The Glenwood School Board voted 4-1 last Monday at its monthly meeting to give across-the-board raises to the district’s classified non-union employees, non-certified union employees, administrators and Superintendent Dr. Stan Sibley.
The board-approved, 3.5-percent total package salary and benefit increase covers the district’s 34 non-certified non-union employees, five department supervisors, four administrators and Sibley. Non-certified union employees, which include associates, cooks, custodians and Kid’s Place employees, will be receiving an increase of 4.14 percent. The districts’ 44 bus drivers will also be receiving a .59-percent raise, or about 23 cents more per route, as part of the salary increases, according to Shirley Lundgren, school board secretary.
In all, 242 district employees will be receiving total package increases as part of the motion that totals more than $165,000.
Board members Frank Overhue, Linda Young, Theresa Romens and Bill Agan all voted for the measure. Dave Warren was the lone vote against. Warren pushed the board to consider each of the proposed raises separately at the meeting but lost his bid to void the salary increases for the administrators and the superintendent.
“As the leaders of the school, they have an obligation to lead by example,” said Warren, siting salary and hiring freezes at other state institutions and businesses around the state as the primary reason why he thinks the district’s administrators and superintendent should not be receiving raises this year.
“I’m surprised they took them (raises). It’s not a question if they deserve it; it’s a question of can the district afford it?”
Combined, the salary raises for Northeast principal Joan Crowl, West principal Kevin Farmer, high school activities director Scott Arkfeld and high school principal Kerry Newman add up to $7,400.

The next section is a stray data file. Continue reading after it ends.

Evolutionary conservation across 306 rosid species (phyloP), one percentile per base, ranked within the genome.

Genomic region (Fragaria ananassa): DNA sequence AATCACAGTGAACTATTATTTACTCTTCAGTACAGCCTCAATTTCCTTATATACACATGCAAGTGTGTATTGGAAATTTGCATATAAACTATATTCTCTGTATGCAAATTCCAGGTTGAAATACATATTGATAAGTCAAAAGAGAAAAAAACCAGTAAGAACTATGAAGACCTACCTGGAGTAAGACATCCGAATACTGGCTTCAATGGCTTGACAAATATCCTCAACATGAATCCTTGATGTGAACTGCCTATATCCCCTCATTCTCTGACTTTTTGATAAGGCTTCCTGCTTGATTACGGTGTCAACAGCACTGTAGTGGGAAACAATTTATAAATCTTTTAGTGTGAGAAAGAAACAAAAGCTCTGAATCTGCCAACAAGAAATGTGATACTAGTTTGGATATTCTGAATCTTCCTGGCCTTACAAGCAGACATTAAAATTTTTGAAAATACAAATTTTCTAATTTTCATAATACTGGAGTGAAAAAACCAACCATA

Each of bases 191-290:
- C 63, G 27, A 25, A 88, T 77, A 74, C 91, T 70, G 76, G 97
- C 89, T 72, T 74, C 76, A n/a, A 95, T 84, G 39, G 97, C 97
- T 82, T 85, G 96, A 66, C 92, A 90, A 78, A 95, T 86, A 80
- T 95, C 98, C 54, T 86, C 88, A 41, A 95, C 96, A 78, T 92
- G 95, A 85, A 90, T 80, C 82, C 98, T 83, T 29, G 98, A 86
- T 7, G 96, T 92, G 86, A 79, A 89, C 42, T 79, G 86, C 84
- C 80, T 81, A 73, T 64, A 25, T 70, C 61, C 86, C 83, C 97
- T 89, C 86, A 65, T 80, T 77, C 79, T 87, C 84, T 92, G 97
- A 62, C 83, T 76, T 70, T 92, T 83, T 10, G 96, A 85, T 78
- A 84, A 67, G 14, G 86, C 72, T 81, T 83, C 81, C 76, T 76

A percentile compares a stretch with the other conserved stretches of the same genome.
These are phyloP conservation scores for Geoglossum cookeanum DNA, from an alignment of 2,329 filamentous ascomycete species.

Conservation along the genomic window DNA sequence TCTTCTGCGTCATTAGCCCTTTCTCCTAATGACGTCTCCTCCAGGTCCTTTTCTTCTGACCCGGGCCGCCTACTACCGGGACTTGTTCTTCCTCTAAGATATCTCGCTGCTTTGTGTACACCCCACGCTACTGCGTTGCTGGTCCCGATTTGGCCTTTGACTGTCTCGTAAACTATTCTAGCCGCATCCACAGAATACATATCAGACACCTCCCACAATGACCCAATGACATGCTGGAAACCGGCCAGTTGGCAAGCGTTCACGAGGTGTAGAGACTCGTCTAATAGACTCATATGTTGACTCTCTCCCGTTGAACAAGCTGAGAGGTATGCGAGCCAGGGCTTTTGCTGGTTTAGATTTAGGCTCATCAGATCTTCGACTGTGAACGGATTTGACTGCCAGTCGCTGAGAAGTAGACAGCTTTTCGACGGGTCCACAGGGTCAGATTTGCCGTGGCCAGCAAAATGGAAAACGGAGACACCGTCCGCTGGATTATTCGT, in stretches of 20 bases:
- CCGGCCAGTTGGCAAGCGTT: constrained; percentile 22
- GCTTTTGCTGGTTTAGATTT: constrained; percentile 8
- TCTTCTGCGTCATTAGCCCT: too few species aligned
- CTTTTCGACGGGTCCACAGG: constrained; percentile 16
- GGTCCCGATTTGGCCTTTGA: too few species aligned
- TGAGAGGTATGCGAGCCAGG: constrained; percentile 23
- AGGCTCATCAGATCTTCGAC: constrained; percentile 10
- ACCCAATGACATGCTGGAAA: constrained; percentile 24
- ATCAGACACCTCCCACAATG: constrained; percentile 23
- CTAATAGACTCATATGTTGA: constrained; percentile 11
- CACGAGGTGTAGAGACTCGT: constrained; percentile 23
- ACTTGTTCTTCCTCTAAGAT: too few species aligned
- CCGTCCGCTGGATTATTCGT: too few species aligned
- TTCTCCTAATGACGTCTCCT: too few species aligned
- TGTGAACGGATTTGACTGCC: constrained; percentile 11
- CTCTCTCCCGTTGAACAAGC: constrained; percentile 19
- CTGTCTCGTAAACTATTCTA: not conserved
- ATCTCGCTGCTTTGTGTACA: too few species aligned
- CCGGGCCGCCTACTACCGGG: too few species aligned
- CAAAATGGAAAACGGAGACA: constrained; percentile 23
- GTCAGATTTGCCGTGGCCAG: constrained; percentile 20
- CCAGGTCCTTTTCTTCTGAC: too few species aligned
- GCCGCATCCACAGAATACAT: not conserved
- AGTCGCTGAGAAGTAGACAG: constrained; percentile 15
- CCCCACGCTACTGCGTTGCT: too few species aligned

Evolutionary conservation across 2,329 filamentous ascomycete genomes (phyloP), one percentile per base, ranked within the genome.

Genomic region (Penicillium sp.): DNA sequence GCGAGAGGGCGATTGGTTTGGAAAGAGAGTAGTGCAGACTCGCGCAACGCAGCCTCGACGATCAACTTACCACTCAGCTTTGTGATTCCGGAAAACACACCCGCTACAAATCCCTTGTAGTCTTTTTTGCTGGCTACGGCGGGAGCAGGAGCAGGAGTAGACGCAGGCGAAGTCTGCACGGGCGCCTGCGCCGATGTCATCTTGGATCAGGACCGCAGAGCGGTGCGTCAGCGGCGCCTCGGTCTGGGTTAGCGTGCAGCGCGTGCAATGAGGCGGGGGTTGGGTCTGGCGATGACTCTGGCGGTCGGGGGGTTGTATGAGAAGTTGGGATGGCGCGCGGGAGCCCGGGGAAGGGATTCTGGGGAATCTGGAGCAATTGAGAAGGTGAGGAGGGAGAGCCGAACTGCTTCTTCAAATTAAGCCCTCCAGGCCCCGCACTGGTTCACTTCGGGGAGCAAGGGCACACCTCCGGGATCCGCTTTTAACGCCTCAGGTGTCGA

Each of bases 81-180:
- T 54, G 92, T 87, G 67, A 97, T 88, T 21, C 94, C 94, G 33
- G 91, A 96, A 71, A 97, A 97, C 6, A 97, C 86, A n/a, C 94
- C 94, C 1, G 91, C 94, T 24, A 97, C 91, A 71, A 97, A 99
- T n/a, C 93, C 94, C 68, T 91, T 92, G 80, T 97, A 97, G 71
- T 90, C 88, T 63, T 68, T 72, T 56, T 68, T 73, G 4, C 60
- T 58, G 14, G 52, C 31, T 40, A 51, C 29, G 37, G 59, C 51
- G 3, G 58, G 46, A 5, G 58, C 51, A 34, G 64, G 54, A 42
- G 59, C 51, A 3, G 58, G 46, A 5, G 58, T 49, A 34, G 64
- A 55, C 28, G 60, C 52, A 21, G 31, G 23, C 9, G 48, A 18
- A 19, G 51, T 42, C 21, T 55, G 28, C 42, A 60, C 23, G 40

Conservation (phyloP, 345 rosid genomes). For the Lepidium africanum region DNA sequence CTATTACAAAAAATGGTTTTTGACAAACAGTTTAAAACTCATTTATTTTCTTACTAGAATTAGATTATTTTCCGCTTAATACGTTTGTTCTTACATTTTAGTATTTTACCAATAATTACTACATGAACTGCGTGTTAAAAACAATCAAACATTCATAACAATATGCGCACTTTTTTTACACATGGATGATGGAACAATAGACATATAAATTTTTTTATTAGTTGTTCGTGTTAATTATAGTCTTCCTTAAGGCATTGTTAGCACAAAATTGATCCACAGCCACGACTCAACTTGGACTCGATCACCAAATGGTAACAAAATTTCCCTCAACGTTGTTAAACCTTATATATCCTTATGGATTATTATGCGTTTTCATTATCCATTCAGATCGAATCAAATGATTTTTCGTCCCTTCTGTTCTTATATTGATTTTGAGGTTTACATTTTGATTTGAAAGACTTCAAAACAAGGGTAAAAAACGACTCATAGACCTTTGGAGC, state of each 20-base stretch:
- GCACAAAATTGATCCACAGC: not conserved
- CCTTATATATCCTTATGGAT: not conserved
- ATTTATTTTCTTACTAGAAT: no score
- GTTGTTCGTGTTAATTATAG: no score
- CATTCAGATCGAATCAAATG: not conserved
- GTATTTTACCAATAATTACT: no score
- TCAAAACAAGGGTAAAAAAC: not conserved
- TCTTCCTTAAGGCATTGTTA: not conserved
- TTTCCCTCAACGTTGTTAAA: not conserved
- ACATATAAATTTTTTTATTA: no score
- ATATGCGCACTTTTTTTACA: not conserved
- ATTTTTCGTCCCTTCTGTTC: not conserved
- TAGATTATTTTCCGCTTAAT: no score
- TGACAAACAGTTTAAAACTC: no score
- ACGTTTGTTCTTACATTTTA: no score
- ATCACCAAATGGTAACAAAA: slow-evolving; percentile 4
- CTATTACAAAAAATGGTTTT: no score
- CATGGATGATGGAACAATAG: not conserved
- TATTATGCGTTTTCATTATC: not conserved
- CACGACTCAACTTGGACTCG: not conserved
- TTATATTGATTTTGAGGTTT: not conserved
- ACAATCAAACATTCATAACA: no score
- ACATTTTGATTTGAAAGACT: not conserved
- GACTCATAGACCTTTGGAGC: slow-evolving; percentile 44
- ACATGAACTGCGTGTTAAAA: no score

Sibley, who declined to take a pay raise last year, will see his salary increase by $3,280 for the upcoming school year. Sibley was paid $126,520 during the 2008-2009 fiscal year.
The district’s most recent total package increase comes on top of the 3.5 percent salary-only raise the district is giving teachers for the next school year. That matter was settled in June by arbitration.
The initial enhanced benefit and salary package desired by the teachers would have amounted to an 18 percent increase over the 2008-2009 fiscal year, said Sibley.
Romens, the school board president, said she was aware the salary increases might not appear to be justified with the current economic climate, but she added she didn’t think there was “an option not to give a raise.”
“We felt like we bargained as well as we could to make sure the district would still have money to do other things,” said Romens. “We felt this was just. Our employees work hard. It’s never easy to bargain with people you work with everyday, but we try to pay a just wage.
“Every year that we’ve given a raise, people are upset. But, everybody gets raises in the real world. This is the real world. These people have to support families and they have mortgages and they deserve it. I know a lot of companies are able to freeze or cut benefit packages, but we aren’t really allowed to do that.”